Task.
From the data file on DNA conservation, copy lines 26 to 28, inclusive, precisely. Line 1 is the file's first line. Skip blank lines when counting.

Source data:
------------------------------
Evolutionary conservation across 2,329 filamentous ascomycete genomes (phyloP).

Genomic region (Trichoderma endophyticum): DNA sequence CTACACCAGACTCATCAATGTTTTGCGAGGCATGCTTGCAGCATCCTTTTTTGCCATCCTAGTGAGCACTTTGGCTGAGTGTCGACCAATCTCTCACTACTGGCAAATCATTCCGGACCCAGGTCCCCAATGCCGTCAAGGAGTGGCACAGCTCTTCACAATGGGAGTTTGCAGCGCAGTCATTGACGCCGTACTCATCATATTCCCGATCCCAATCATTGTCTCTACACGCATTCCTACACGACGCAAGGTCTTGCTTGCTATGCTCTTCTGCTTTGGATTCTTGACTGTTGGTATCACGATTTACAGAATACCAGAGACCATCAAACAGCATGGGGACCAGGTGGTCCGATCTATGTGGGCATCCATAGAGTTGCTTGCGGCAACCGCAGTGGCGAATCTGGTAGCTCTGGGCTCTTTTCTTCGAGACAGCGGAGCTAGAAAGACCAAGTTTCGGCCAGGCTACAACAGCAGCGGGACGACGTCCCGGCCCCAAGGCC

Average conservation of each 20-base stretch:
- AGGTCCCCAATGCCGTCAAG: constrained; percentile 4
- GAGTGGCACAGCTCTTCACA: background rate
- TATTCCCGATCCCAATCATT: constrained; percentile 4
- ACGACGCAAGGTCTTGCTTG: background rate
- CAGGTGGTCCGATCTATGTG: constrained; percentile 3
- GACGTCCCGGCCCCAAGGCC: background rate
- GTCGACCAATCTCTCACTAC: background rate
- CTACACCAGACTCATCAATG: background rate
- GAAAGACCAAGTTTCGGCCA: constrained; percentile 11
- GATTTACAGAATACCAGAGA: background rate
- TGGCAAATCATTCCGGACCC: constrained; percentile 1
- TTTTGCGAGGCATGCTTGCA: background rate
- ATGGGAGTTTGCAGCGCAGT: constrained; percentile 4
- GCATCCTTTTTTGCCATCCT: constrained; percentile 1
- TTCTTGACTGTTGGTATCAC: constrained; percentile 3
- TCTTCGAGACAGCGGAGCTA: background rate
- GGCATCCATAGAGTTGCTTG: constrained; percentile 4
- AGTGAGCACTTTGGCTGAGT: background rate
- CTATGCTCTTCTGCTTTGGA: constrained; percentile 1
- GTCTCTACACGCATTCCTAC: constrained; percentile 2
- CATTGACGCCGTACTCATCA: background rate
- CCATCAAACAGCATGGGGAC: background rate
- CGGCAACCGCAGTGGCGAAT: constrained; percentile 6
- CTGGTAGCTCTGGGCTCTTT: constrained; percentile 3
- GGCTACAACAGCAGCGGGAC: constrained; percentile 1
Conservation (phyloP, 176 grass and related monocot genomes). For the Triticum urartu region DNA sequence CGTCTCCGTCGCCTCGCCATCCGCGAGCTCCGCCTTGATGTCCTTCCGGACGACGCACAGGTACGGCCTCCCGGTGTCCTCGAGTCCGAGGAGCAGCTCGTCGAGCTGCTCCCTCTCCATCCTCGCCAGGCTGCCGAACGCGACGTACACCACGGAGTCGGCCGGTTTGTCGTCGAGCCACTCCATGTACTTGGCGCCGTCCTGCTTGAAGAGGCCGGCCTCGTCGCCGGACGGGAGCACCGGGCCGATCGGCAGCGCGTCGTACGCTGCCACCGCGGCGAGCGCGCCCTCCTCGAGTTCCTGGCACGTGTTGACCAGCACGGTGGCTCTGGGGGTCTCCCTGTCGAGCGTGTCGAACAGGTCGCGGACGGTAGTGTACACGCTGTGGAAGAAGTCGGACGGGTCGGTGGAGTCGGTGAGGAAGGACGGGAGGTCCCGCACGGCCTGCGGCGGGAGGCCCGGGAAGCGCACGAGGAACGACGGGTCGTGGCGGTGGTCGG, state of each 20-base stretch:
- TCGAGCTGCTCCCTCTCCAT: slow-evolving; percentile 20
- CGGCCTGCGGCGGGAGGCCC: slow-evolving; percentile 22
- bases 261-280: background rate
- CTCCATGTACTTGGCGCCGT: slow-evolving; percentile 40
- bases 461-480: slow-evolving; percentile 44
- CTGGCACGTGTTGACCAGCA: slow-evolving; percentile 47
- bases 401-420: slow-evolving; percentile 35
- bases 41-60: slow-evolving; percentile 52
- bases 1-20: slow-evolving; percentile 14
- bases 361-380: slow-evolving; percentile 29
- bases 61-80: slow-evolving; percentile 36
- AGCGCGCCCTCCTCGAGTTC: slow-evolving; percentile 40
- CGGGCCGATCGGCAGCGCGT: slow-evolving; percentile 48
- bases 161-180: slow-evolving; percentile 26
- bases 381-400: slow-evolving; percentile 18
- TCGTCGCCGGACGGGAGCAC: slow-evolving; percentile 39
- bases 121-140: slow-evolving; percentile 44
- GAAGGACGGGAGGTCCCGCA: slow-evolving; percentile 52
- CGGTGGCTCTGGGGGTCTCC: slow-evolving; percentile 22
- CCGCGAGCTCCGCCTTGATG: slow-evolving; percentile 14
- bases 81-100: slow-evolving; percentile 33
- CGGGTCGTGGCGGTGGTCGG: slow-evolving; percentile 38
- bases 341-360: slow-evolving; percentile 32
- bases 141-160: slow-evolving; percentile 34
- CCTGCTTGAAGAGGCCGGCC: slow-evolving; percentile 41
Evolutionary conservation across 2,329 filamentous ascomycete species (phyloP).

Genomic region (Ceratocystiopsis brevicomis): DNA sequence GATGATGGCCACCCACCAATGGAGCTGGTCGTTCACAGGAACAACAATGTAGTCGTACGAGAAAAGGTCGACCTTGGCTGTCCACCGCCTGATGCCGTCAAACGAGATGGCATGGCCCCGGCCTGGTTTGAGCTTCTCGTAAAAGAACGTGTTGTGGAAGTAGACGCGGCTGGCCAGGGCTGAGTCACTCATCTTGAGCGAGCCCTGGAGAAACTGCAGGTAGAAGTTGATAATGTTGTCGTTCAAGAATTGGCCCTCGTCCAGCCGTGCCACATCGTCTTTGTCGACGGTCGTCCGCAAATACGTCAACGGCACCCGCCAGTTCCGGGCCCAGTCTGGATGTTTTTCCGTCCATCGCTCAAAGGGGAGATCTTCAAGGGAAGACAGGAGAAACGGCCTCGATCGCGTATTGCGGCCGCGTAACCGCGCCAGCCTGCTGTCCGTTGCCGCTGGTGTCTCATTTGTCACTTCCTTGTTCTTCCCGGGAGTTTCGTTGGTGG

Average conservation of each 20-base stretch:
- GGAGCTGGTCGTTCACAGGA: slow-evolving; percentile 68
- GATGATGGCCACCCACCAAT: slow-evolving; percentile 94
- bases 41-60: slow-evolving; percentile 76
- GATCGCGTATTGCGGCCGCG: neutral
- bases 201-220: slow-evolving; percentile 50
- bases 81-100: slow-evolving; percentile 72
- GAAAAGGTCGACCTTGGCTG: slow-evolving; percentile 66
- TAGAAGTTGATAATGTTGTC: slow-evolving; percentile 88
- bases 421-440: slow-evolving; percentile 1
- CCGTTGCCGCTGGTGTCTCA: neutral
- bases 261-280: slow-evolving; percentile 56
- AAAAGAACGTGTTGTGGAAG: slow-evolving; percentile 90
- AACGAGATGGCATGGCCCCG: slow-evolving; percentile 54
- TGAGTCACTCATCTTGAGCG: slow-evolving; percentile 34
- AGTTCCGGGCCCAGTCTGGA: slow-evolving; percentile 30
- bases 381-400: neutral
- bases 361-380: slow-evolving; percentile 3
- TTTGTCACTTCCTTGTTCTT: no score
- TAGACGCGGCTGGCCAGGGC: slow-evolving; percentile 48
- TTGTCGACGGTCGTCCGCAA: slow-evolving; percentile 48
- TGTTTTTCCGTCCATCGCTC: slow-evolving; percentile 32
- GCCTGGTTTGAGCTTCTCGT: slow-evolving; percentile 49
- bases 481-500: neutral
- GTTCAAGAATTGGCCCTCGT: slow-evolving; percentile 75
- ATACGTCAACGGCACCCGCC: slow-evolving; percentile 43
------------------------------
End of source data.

- CGGCAACCGCAGTGGCGAAT: constrained; percentile 6
- CTGGTAGCTCTGGGCTCTTT: constrained; percentile 3
- GGCTACAACAGCAGCGGGAC: constrained; percentile 1